Applicants for ABPP candidacy in any of the specialty boards must first meet generic requirements applicable to all ABPP applicants, and only then are applicants subject to additional criteria and examination procedures established by each of the specialty boards. Generic ABPP requirements are described in detail in the ABPP generic application materials, and can be found at www.abpp.org. In simplest form, they consist of:
1. A doctoral degree from a program in professional psychology from a graduate program that was accredited by the American Psychological Association (APA) or the Canadian Psychological Association (CPA) at the time the degree was granted, or that offered a curriculum that was the equivalent of APA or CPA requirements.
2. Completion of an appropriate APA- or CPA-accredited internship, or an internship that offered the equivalent of APA or CPA requirements.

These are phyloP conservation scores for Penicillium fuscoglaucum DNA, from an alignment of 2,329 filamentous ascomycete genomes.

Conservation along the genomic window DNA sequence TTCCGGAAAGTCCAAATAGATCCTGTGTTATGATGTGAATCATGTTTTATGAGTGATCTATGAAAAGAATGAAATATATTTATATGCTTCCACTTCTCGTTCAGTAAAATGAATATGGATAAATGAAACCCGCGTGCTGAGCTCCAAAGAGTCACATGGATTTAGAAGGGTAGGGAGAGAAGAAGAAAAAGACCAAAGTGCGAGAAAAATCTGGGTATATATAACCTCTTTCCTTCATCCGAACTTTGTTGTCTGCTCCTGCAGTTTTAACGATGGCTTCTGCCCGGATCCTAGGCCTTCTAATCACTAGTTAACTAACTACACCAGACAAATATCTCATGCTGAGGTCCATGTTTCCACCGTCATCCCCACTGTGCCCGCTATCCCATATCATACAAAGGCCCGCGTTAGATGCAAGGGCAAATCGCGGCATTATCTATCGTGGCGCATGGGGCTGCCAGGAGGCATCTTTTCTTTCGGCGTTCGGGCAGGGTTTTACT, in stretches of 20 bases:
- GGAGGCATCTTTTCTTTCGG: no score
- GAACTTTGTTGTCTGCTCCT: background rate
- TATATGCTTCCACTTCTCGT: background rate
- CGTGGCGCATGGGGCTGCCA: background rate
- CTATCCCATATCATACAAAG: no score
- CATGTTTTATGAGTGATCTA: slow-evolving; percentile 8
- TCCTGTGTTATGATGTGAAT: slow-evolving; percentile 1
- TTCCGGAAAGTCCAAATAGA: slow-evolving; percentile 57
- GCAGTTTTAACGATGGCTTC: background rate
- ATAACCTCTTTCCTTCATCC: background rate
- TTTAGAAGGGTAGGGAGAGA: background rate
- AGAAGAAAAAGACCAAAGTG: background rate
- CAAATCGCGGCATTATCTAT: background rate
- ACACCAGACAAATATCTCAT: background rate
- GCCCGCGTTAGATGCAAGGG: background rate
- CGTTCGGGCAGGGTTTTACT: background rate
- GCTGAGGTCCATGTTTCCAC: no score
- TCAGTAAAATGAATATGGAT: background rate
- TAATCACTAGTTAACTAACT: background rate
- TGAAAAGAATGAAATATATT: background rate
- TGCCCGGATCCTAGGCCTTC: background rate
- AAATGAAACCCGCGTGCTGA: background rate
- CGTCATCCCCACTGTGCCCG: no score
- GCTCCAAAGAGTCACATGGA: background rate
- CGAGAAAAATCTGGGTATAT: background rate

3. A minimum of one year of postdoctoral experience, completed through formal postdoctoral training, or a minimum of two years if obtained under supervision other than in a formal training program. [Note: Specialty board requirements are in addition to this minimum requirement.]
4. Licensed at the doctoral level for the independent practice of psychology. Such licensure must be granted by a jurisdiction of the United States, its territories, or Canada. The license must be for independent practice; licensure that is dependent on supervision or is restricted for some reason is not acceptable for admission to candidacy for ABPP board certification. [Individuals who are licensed but have a history of disciplinary action by the governing jurisdiction or of ethical violations (e.g., such as may be determined by the APA) are required to provide details of that history, as well as evidence of acceptable resolution, prior to review of the application.]
The ABPP recognizes holders of the Certificate of Professional Qualifications (CPQ) available through the Association of State and Provincial Psychology Boards (ASPPB) as having met the ABPP generic criteria. The ABPP does not accept applications from individuals who are foreign-trained and who practice outside the U.S., its territories or Canada.